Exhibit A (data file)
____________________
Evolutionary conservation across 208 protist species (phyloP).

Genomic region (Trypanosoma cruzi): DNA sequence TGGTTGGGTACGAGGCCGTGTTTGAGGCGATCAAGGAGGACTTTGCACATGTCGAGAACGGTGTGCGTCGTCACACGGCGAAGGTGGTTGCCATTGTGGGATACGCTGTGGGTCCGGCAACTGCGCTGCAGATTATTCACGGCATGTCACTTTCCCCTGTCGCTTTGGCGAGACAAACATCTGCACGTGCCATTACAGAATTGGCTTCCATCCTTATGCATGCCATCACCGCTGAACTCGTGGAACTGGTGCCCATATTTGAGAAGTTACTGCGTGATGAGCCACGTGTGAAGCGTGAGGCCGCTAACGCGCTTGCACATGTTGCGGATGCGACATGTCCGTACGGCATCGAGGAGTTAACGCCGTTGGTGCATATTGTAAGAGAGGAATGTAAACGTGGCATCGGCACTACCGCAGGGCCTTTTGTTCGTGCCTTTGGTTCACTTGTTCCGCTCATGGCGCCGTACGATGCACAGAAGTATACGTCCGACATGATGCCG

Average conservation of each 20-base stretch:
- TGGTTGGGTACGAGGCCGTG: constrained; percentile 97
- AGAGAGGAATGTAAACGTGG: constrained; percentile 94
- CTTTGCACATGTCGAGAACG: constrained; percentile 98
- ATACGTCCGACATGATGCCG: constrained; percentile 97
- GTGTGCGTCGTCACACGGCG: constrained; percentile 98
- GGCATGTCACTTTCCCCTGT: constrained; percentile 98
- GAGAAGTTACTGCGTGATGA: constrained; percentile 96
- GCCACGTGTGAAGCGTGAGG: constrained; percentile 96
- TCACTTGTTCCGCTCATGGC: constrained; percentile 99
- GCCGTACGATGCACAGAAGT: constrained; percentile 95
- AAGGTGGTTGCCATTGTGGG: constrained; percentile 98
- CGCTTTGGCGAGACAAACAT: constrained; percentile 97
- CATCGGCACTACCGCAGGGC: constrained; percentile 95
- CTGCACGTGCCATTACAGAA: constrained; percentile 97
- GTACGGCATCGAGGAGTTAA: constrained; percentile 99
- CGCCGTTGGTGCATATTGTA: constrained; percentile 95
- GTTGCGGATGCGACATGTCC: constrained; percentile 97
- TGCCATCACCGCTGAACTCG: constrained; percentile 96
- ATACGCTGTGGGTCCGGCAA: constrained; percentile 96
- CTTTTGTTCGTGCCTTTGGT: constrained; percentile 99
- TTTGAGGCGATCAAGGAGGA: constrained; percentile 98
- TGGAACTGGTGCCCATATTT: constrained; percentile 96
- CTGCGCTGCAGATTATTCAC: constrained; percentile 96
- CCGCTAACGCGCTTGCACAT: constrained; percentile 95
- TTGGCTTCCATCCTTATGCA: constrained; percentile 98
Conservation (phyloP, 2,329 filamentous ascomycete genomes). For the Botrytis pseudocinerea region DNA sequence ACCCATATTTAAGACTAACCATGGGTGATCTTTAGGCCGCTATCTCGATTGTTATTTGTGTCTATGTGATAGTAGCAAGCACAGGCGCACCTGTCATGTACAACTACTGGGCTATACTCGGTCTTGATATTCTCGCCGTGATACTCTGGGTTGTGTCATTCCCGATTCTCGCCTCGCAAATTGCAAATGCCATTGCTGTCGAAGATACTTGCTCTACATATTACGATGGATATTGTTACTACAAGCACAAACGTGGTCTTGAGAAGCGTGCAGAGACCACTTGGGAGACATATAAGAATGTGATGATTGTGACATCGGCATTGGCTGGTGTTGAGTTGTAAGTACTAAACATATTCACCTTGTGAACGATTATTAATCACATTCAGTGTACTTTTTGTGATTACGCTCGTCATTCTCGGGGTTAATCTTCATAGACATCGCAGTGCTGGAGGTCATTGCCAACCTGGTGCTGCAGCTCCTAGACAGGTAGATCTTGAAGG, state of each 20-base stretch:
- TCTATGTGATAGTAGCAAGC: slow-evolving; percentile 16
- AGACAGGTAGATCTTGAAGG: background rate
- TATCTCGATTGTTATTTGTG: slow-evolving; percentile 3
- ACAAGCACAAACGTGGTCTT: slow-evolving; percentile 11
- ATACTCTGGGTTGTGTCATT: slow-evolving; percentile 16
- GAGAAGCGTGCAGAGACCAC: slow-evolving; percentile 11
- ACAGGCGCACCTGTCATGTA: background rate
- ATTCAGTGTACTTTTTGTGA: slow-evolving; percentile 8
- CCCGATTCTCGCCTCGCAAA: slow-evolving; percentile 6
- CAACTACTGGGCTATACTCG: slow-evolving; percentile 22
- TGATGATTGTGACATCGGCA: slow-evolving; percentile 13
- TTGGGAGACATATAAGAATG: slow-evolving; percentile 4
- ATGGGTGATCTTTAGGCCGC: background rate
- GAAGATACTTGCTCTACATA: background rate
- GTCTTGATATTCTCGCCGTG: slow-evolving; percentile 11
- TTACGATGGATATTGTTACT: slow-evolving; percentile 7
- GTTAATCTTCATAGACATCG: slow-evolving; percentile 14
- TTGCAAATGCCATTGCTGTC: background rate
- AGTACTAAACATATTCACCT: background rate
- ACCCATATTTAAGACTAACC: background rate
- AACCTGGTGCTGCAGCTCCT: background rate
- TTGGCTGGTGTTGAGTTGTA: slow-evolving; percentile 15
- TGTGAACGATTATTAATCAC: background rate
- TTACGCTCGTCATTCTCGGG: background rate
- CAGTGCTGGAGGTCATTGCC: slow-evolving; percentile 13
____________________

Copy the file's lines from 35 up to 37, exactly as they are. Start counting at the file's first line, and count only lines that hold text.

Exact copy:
- GAGAAGCGTGCAGAGACCAC: slow-evolving; percentile 11
- ACAGGCGCACCTGTCATGTA: background rate
- ATTCAGTGTACTTTTTGTGA: slow-evolving; percentile 8